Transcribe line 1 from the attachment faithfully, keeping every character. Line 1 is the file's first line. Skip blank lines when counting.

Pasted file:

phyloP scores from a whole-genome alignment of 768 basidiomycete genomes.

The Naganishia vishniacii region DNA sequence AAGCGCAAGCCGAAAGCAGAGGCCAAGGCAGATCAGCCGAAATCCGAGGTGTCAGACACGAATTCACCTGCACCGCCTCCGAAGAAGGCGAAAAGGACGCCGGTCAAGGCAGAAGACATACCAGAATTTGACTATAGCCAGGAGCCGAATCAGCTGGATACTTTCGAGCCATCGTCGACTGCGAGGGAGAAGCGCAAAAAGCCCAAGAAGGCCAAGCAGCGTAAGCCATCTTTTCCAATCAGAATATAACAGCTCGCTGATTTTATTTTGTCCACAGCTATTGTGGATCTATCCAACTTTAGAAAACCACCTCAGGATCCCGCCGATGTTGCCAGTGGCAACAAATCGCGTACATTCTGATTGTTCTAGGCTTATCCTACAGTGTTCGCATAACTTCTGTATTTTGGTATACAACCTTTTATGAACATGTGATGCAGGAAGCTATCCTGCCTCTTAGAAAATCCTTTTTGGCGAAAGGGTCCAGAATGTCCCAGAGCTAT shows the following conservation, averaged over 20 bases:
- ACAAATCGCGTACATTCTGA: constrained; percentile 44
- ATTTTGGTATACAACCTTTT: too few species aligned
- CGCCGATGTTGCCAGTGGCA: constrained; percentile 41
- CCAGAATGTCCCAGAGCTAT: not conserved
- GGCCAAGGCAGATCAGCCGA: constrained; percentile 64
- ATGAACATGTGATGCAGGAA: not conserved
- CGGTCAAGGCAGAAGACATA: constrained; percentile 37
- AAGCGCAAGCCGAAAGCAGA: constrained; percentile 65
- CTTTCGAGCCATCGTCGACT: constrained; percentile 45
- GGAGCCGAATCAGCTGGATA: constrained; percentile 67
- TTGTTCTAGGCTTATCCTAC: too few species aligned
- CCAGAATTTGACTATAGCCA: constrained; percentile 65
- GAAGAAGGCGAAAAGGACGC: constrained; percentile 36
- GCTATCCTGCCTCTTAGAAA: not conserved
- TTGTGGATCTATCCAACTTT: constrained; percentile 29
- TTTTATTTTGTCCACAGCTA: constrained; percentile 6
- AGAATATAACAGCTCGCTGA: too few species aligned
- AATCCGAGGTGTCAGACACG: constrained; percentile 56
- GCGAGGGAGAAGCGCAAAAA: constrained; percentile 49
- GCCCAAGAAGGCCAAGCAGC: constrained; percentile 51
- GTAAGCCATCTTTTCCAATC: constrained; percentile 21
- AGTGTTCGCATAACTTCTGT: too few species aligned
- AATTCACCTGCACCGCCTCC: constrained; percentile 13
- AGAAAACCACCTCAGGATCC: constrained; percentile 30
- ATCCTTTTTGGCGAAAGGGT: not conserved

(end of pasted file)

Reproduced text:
phyloP scores from a whole-genome alignment of 768 basidiomycete genomes.